You can’t do justice to a production of My Fair Lady, the Broadway classic that doesn’t have a dud song in its entire musical score, without a full orchestra, right?
Wrong. Cygnet Theatre’s adventurous staging of the venerable Lerner & Loewe show employs a mere six musicians, but they’re just the ticket for this intimate and wholly satisfying My Fair Lady. The lady is some kind of terrific, too. Allison Spratt Pearce’s Eliza Doolittle is saucy, sympathetic and courageous whenever the character of the Cockney flower girl needs to be, and Spratt Pearce’s singing is warm and expressive. Of course, a stellar Eliza requires an equally stellar Henry Higgins, and Cygnet’s production has that too. Artistic Director Sean Murray not only directs this My Fair Lady but co-stars as the self-important scientist of speech who – at least initially – takes Eliza on as a student to win a bet. Murray’s Higgins boasts the expected arrogance and ego, but also flashes vulnerability, rare for portrayals of the misogynistic professor.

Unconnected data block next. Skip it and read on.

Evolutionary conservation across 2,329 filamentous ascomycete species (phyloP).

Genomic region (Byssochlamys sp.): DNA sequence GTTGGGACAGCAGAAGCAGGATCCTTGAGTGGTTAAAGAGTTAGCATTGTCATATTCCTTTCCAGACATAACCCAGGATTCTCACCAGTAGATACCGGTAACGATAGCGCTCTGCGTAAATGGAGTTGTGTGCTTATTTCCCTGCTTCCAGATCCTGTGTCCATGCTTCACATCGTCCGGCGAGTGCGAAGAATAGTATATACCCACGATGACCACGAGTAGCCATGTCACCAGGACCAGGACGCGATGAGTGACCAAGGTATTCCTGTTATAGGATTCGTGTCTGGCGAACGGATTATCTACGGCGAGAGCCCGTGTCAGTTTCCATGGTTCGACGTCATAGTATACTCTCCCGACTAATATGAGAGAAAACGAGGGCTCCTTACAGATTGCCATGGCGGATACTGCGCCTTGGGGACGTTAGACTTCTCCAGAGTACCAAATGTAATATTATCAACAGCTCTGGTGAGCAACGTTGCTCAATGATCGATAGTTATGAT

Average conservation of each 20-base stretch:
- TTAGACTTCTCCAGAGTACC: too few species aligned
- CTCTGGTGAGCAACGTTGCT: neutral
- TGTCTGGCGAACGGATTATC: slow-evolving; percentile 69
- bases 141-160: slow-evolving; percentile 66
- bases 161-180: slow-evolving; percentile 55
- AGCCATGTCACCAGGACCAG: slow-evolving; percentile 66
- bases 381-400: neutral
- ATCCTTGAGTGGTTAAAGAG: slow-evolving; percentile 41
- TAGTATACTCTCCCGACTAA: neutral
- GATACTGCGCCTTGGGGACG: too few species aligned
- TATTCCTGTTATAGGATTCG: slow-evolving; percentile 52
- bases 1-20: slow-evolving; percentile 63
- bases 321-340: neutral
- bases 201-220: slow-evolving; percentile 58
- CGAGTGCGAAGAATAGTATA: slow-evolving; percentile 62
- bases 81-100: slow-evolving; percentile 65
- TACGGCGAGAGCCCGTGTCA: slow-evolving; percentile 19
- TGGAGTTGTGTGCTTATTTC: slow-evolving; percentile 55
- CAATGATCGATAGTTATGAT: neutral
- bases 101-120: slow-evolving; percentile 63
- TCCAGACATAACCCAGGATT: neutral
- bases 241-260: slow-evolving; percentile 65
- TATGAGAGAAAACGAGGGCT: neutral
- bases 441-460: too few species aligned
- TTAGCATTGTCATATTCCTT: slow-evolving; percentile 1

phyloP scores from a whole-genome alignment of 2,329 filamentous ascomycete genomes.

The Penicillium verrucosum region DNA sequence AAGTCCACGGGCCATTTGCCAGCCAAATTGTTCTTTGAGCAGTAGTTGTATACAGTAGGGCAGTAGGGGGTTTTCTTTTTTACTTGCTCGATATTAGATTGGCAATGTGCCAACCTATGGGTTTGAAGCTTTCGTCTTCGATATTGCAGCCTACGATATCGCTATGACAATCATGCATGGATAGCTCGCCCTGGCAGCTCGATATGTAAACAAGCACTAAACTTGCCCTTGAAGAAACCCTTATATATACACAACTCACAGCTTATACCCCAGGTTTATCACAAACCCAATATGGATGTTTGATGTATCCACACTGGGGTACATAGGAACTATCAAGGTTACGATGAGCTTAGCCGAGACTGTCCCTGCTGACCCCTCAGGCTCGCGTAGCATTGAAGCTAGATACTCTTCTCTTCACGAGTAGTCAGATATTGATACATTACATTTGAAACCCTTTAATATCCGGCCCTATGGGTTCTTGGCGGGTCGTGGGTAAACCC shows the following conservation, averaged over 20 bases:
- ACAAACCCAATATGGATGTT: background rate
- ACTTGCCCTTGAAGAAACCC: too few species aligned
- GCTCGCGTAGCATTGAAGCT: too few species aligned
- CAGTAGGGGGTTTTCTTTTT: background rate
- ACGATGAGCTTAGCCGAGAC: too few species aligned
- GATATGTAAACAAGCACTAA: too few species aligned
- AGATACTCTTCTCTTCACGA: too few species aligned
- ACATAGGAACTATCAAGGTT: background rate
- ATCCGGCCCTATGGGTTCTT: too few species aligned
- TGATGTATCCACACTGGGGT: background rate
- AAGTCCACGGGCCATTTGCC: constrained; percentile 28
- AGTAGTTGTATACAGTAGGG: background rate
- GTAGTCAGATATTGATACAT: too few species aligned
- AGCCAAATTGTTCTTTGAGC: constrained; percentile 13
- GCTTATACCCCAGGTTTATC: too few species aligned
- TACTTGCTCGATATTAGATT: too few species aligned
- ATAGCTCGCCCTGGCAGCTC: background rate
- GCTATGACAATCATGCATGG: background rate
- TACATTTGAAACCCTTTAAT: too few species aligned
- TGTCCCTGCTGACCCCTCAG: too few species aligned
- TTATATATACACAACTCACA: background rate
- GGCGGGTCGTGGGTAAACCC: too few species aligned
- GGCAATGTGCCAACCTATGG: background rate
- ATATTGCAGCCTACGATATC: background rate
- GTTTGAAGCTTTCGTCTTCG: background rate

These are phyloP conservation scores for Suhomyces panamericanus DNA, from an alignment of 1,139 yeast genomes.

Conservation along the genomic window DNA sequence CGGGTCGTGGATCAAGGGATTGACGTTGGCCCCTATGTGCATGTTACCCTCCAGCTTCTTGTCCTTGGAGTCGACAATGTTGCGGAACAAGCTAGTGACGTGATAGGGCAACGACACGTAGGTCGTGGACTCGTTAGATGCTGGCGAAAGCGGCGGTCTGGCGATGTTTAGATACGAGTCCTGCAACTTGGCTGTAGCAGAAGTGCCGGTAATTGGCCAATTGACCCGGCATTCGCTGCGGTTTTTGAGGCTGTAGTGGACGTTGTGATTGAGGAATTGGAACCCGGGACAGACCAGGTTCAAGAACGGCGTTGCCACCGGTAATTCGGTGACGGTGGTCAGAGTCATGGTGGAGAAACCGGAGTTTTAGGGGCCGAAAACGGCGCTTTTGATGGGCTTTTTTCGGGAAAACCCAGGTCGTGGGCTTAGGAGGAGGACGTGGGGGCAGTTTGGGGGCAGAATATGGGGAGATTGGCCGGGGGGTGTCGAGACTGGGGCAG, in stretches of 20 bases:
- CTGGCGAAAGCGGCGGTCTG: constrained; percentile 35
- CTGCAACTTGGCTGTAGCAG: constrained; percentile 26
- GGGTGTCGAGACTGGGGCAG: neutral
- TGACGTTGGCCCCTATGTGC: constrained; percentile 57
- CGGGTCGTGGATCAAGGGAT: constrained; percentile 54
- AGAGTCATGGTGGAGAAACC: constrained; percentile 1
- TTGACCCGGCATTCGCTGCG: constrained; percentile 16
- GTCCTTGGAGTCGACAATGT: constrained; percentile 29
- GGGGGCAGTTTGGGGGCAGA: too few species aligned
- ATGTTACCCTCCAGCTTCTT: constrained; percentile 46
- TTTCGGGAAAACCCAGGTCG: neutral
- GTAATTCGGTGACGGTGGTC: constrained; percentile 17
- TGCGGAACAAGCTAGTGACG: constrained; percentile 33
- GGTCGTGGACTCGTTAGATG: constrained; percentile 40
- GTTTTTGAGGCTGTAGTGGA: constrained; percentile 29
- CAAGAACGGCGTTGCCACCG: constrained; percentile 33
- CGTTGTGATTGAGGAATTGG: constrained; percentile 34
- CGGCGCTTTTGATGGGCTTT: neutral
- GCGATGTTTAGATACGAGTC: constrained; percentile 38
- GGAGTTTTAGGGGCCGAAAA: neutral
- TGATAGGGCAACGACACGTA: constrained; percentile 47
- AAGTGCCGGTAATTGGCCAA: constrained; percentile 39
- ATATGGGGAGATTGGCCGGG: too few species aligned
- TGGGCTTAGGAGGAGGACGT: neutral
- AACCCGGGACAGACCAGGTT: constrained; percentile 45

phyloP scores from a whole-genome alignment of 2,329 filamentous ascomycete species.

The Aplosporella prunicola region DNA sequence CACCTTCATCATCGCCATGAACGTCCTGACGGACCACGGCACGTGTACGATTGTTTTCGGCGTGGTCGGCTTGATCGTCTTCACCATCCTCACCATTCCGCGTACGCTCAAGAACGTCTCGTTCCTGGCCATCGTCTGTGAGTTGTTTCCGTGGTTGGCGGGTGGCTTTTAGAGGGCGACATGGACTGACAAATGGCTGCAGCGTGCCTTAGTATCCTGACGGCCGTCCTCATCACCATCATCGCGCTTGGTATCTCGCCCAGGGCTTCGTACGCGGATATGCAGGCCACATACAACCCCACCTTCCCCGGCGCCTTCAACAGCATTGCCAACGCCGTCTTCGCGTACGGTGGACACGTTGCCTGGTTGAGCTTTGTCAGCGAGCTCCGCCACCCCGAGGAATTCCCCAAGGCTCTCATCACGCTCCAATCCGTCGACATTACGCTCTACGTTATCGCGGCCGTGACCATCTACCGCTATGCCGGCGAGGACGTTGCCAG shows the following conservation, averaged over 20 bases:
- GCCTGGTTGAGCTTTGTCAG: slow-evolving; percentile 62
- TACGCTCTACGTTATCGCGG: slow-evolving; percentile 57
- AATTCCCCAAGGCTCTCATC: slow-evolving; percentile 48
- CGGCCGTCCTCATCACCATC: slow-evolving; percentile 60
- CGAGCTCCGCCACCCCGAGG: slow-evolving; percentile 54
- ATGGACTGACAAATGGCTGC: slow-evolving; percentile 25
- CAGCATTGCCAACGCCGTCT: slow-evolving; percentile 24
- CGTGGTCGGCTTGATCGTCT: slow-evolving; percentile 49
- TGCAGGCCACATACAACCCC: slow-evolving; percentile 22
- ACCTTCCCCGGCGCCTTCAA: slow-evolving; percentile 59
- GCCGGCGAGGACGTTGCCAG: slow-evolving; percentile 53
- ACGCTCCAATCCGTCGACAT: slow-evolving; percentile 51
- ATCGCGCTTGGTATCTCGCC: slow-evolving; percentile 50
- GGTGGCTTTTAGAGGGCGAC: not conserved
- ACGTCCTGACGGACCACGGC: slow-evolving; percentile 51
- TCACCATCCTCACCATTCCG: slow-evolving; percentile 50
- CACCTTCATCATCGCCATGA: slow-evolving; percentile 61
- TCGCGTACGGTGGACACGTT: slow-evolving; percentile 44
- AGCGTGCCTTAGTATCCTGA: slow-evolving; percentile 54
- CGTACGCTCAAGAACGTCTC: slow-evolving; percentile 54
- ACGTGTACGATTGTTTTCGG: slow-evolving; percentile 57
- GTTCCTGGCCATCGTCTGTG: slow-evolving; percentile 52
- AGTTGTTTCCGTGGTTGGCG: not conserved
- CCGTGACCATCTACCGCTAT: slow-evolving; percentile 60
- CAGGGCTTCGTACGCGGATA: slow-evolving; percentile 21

British-born local theater fixture Ron Choularton, to no one’s surprise, has a ball as Alfie Doolittle, and so should audiences when time comes for “With a Little Bit o’ Luck” and “Get Me to the Church on Time.” The outstanding ensemble cast also features Tom Stephenson as Col. Pickering and Linda Libby in multiple roles, Higgins’ waxing-wise mother among them. Charles Evans, Jr. looks the part of Eliza’s dashing suitor, Freddy, but the “On the Street Where You Live” he sings is diminished by a too-jaunty arrangement.
My Fair Lady is a big, stagy Broadway show that shifts locales from the streets of London to Higgins’ impeccable Wimpole Street house to the grand racetrack at Ascot. An inventive Cygnet production team including set designer Andrew Hull, lighting designer Chris Rynne and sound designer Matt Lescault-Wood magically utilizes this comparatively small space to best effect.
My Fair Lady is so romantic and so much damned fun that almost any professional production of it is wallet-worthy. But Cygnet Theatre’s My Fair Lady, which takes big risks in little ways that you may or may not perceive, is a must-see.
David L. Coddon is theater critic for San Diego CityBeat